The hearings, though generally civil, sometimes had the feel of a football game. Pipeline opponents cheered enthusiastically for anti-Keystone testimony. Some claims about the pipeline’s safety standards got snickers. A union worker from Oklahoma won applause for an appeal about jobs that seemed to strike a chord. A soft-spoken rancher received a roar of approval from the crowd as he haltingly read testimony about his fears for the water supply. Multiple speakers voiced their anger over corporate influence in state and federal politics. “Why should we in Nebraska take all the risk for none of the benefits while a powerful corporation makes even more obscene profits?” said Jean Lewis, a Nebraska photographer. 

It’s not a partisan issue to protect drinking water. It’s common sense to find alternatives to importing expensive oil from Canada. And if farmers in the country’s breadbasket want to survive the decades to come, it will be necessary to stop climate change.

Locals say it’s unusual for Nebraskans to react this strongly to anything—they say people here tend to be diffident, private, and uncomfortable when others meddle in their business. That may be one reason the project has roused such heated controversy. TransCanada’s public relations strategies have generally failed to comprehend Nebraskan sensibilities. The company stirred outrage when it sent threats of eminent domain to landowners along the pipeline. It aired ads about the pipeline on video screens earlier this month at Husker football games, a mainstay of Nebraska cultural life: Inside the 85,000-person stadium, the crowd booed when the ad appeared. Days after the second round of ads aired, the university canceled its contract with TransCanada because of fierce opposition from football fans.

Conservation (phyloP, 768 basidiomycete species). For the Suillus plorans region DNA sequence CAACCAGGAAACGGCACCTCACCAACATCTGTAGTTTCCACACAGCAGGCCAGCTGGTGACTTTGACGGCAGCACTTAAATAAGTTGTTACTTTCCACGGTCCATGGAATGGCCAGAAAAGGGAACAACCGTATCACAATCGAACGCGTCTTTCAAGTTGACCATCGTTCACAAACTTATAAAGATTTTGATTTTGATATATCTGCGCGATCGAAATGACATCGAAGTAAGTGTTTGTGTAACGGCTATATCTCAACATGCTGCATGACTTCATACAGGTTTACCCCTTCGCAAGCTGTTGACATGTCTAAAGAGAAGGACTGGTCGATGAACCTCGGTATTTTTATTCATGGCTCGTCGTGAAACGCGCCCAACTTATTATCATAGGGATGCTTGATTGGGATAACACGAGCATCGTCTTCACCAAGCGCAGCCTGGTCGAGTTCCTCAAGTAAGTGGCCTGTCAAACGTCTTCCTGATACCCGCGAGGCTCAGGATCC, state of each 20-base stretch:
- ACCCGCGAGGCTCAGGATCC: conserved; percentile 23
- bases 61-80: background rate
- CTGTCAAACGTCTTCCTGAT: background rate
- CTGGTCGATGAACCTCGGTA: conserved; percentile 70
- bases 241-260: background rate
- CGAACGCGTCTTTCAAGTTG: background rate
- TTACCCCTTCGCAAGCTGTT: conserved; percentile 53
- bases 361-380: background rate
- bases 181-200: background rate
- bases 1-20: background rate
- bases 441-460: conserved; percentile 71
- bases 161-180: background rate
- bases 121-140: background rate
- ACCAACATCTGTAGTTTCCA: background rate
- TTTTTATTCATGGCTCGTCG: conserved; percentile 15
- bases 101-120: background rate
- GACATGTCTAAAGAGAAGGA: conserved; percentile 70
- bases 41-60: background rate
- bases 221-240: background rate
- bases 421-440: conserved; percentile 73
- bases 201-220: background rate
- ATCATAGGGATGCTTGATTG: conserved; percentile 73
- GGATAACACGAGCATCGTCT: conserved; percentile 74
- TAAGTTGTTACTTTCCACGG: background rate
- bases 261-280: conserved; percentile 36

Randy Thompson, who has fought to deny TransCanada rights to build the pipeline through his farm, was appalled when company representatives recently sent flowers to his mother’s funeral: “I said, ‘I want these in the dumpster right now.’ … That's the last thing I wanted to see at that time.”

For ranchers like Thompson, the pipeline fight has been eye-opening. It’s made political opponents into allies, uniting progressives concerned about climate change with conservative ranchers wanting to protect the integrity of their farmland and their water supplies.

The opposition has succeeded in getting the public’s attention in Nebraska. Three years ago, ranchers and environmentalists working against the pipeline believed it was a “done deal.” Now 64 percent of Nebraska voters support a regulatory proposal that could shift the pipeline route, and 47 percent oppose Keystone XL outright, according to a poll commissioned by Bold Nebraska. Public outcry has moved Governor Dave Heinemann, who was previously tepid on the subject, to ask Obama to deny approval to Keystone XL.

But what’s happening in Nebraska suggests something larger—that it could be possible to have environmental politics driven by common values rather than hot-button issues and divisive ideology. It’s not a partisan issue to protect drinking water. It’s common sense to find alternatives to importing expensive oil from Canada. And if farmers in the country’s breadbasket want to survive the decades to come, it will be necessary to stop climate change.

Politics in Nebraska will never look like California, but the pipeline has opened a back-to-basics dialogue in the center of the country about what people value and what they want for their children—such as a decent, unpolluted, stable place to live in.